The Lyric, QPAC, December 14
What’s not to like about The Nutcracker, unless of course you have a Scrooge-like aversion to the festive season? The ballet has become synonymous with Christmas since the mid-1960s, especially in the Northern hemisphere, where it more accurately reflects the season. It seems sub-tropical Brisbane has also embraced the tradition, courtesy of Queensland Ballet (QB) and Ben Stevenson’s charming version of the ballet.
All froth and bubble, with an exceedingly thin plot line, this ballet’s popularity is due largely to Tchaikovsky’s glorious score. So familiar and comforting in parts, it is impossible, in others, not to be swept away by the music’s soaring majesty. As usual the Queensland Symphony Orchestra with the Birralee Choir, under Music Director Nigel Gaynor delivered a marvellous interpretation.
Stevenson’s Nutcracker is a perfect fit for QB. Carefully crafted and quite enchanting, its frantically busy and detailed opening scene – a rustic Christmas setting of browns, red and green – immediately captivates with its finely tuned attention to dramatic and comedic detail.
Some new faces inhabit the old familiar characters this season, including Company Artist Lou Spichtig, a very perky and youthfully exuberant Clara, who anchored the action throughout the two-act ballet with natural ease.
Notable among the usual gathering of relatives at the Stahlbaum’s Christmas party was Rian Thompson’s riotously funny Grandfather, partnered by Sophie Zoricic as the delightfully bossy Grandmother. Along with Mia Heathcote, who embodied eccentricity as Auntie, they made up the trio of tippling octogenarians.
The comedy was again always timed immaculately to the musical beat for maximum impact, while still seeming spontaneous and fresh. The entrance of the rats, en pointe, never fails to raise a laugh, and their ensuing fight scene led by King Rat (Jack Lister), and the sword-wielding Nutcracker (Kohei Iwamoto) with his troop of look-alike soldiers, remains more pantomime than high drama, performed by all with wit and style.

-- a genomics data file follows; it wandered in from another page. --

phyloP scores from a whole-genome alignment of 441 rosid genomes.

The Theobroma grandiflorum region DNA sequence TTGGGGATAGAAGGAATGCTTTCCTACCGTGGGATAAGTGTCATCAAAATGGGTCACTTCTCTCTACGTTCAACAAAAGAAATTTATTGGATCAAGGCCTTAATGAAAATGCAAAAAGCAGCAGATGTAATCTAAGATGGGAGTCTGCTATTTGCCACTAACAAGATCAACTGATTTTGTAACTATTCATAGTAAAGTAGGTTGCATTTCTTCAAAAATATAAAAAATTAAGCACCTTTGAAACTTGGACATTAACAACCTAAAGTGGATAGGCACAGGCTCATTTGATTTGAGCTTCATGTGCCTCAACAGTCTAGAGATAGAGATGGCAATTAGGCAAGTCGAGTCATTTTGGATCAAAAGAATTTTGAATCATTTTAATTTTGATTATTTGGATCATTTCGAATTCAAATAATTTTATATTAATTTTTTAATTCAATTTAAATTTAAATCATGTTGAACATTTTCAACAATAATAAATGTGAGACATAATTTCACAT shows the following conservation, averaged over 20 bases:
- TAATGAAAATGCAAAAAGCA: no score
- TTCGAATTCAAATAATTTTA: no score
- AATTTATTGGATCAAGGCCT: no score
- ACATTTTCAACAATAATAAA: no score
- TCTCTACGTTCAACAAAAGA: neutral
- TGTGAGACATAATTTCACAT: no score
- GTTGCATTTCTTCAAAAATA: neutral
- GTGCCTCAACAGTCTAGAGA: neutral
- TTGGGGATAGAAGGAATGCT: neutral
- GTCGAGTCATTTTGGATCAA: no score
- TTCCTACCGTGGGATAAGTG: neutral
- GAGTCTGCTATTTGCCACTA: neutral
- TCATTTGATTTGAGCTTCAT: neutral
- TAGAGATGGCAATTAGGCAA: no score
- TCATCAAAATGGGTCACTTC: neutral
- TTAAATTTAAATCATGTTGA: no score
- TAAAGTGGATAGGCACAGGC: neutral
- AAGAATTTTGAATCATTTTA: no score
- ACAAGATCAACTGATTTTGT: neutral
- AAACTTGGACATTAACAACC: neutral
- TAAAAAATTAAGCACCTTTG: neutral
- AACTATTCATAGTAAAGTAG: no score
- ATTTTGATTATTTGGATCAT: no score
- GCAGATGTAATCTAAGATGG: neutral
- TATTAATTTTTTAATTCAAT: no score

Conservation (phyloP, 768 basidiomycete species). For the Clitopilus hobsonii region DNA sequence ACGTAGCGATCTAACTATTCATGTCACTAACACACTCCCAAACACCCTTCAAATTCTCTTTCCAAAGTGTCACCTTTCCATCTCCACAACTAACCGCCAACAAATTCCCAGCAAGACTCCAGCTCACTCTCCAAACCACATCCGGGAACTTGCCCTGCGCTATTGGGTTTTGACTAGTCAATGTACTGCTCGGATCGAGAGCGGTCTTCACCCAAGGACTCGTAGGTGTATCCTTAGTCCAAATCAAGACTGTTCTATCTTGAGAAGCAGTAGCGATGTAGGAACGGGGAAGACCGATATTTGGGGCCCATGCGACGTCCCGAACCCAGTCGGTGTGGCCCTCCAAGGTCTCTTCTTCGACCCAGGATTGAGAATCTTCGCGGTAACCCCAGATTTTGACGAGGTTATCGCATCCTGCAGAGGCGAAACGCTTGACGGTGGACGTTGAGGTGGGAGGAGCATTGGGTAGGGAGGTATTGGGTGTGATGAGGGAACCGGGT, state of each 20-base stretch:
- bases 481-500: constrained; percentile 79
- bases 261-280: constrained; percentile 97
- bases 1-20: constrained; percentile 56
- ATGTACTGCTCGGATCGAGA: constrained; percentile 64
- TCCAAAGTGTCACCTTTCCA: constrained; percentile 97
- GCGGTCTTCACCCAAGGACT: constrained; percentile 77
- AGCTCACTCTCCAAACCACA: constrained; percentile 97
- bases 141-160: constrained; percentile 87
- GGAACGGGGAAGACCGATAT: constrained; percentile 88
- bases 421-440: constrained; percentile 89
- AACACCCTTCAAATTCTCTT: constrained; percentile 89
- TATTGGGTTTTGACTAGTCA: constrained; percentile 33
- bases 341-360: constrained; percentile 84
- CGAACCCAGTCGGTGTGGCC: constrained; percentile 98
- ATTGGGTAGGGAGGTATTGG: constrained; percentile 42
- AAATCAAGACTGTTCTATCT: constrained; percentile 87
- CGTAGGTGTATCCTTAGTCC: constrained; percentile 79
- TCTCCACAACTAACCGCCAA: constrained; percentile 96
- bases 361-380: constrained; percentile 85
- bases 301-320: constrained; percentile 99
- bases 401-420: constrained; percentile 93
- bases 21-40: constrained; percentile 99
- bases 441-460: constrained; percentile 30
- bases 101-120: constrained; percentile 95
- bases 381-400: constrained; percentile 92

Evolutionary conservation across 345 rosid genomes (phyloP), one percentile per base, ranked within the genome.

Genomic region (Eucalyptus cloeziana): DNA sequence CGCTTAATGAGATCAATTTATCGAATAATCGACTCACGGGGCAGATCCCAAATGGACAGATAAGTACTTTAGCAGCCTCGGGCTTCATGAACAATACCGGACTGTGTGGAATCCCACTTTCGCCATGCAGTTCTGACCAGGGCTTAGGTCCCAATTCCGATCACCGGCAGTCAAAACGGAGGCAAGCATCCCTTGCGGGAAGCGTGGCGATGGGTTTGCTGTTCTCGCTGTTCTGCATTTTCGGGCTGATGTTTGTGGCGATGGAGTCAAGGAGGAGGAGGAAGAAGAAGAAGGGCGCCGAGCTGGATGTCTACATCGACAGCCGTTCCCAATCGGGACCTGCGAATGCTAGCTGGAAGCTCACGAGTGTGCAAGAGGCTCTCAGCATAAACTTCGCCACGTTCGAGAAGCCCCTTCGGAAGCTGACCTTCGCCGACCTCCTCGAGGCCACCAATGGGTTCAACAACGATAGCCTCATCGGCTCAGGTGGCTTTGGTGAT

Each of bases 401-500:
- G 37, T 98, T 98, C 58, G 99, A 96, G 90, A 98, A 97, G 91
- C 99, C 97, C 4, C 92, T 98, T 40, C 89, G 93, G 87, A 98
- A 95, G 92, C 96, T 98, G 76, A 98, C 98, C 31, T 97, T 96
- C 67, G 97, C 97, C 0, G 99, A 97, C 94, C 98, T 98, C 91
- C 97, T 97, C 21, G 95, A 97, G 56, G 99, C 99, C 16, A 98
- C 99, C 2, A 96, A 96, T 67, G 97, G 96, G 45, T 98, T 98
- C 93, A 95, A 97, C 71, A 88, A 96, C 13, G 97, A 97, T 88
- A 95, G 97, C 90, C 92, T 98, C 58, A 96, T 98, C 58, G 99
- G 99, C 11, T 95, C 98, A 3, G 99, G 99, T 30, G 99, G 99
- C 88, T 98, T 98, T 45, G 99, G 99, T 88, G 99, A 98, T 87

This scene’s transformation, opening out and up to reveal the Land of Snow’s frosty white and blue setting, is still captivating. Neneka Yoshida, ably partnered by Victor Estévez as the Prince, was a regal Snow Queen, with pure lines and rock solid balances. Together their pas de deux of soaring lifts was musically and choreographically an exquisite confection.
The second act, Kingdom of the Sweets – a powder blue setting of art nouveau inspired swirls – is little more than a series of divertissements and needs to move at a cracking pace to keep the audience engaged.
This it did, beginning with a tightly executed Spanish pas de six, followed by Lisa Edwards reprising the sensuously acrobatic Arabian Dance with Joel Woellner. This is such a party piece and guaranteed maximum applause, with Edwards always quite mesmerising.
Chinese Dancers (Ze Wu and Suguru Otsuka) followed, and were convincing martial arts comedians, while Tamara Hanton, Mia Heathcote and Liam Geck, all sparkled as the Mirlitons, with Geck’s flying batterie looking particularly crisp.
D’Arcy Brazier performed the Russian Gopak with precision and pizzazz, and the divertissements were rounded off with beautifully even work from the corps in the Waltz of the Flowers, in a swirling bouquet of pinks, apricots and green, led by the charismatic partnership of Lina Kim and Alexander Idaszak.
Lucy Green made an exquisite Sugar Plum Fairy, partnered with princely aplomb by Estévez in a sparkling grand pas. Her expressive upper body coupled with needle sharp footwork and whipped turns, dazzled. Estevez’s calm but princely stage demeanour also impressed with lovely pliant finishes to soaring leaps and tours.
This is the sixth annual season of The Nutcracker for QB, with the next already being promoted. There’s no denying it’s a tonic for many at the end of a busy year, but also a guaranteed box office bonanza for the company. What’s not to like?
– Denise Richardson
The Nutcracker plays QPAC until December 22.
Pictured top: Company Artist Lou Spichtig, a very perky and youthfully exuberant Clara, with Kohei Iwamoto as the Nutcracker. Photo: David Kelly.